The most recent Lakota Times included details from a press conference Oglala Sioux president Cecilia Fire Thunder held re: her plans to build an abortion mill on the Pine Ridge Reservation. The name of her mill will be Sacred Choices Clinic.
The Times also included an opinion piece from the writer who started it all, Tim Giago, when he printed Fire Thunder’s now infamous quote:
To me, it is now a question of sovereignty. I will personally establish a Planned Parenthood clinic on my own land which is within the boundaries of the Pine Ridge Reservation where the State of South Dakota has absolutely no jurisdiction.
There’s some major back-peddling going on.
Given Fire Thunder’s original statement, she flatly contradicted herself during the press conference by “repeatedly stat[ing] this was not a sovereignty issue, but about women and their rights.”
Could it be Fire Thunder threatened government funding and help by declaring her reservation was an island?
Giago attempted to rewrite history as well. He stated in his op ed:
Let’s stop for a minute and look at what Fire Thunder had in mind. First of all and foremost, she wanted a Planned Parenthood Clinic that would help the women of the reservation find treatment for the myriad of problems they face, problems that include rape, incest, teen pregnancies, AIDS, other sexually transmitted diseases, and terrible spousal and boyfriend abuse. And, as a last resort, the opportunity to obtain an abortion in a case of rape or incest.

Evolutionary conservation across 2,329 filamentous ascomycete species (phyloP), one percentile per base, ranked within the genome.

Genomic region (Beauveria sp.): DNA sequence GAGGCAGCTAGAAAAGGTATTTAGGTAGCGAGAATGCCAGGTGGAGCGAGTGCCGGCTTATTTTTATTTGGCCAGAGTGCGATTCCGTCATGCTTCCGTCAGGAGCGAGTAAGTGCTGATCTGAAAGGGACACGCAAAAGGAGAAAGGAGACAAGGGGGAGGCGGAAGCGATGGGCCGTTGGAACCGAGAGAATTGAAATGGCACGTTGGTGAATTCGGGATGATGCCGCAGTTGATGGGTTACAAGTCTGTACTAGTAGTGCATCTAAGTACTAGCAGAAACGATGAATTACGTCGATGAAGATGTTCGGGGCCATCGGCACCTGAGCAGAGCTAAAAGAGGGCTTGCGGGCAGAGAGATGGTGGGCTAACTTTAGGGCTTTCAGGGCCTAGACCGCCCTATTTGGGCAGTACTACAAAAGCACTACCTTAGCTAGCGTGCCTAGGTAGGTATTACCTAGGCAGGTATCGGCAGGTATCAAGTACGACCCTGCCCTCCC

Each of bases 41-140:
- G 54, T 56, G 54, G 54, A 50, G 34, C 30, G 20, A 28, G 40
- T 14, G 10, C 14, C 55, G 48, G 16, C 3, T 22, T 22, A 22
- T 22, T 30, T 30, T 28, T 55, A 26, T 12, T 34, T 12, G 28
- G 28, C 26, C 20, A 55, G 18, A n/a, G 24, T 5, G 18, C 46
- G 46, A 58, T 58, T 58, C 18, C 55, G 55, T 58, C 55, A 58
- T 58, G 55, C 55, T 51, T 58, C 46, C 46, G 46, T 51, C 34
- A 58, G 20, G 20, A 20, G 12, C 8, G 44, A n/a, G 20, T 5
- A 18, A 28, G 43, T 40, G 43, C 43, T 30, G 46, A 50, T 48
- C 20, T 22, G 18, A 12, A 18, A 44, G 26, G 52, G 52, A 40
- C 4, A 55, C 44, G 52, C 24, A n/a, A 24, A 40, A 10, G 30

No, that’s not what she said. Abortion was her first thought, not her last. Fire Thunder could have launched a pregnancy care clinic way before now that would have addressed all the concerns Giago brought forth aside from abortion. No, abortion is her focus, also demonstrated by the fact she is devoting precious time to procure signatures for a referendum against the abortion ban.
Giago also attempted the logic that it’s better to kill children than risk their being born into poverty or adopted by non-Indians:
There are far too many children on Indian reservations that have been abandoned and left to be raised by their grandparents, or worse, left in the hands of social welfare agencies. Until the Indian Child Welfare Act came along these unfortunate children were often adopted out to non-Indians, especially to white church groups who then passed them on to members of their parish.
Also note that churches are apparently damned if they don’t and damned if they do:
The Times also included a great pro-life guest editorial by Thom Little Moon, countering Fire Thunder and Giago.
Hat tip: Stacy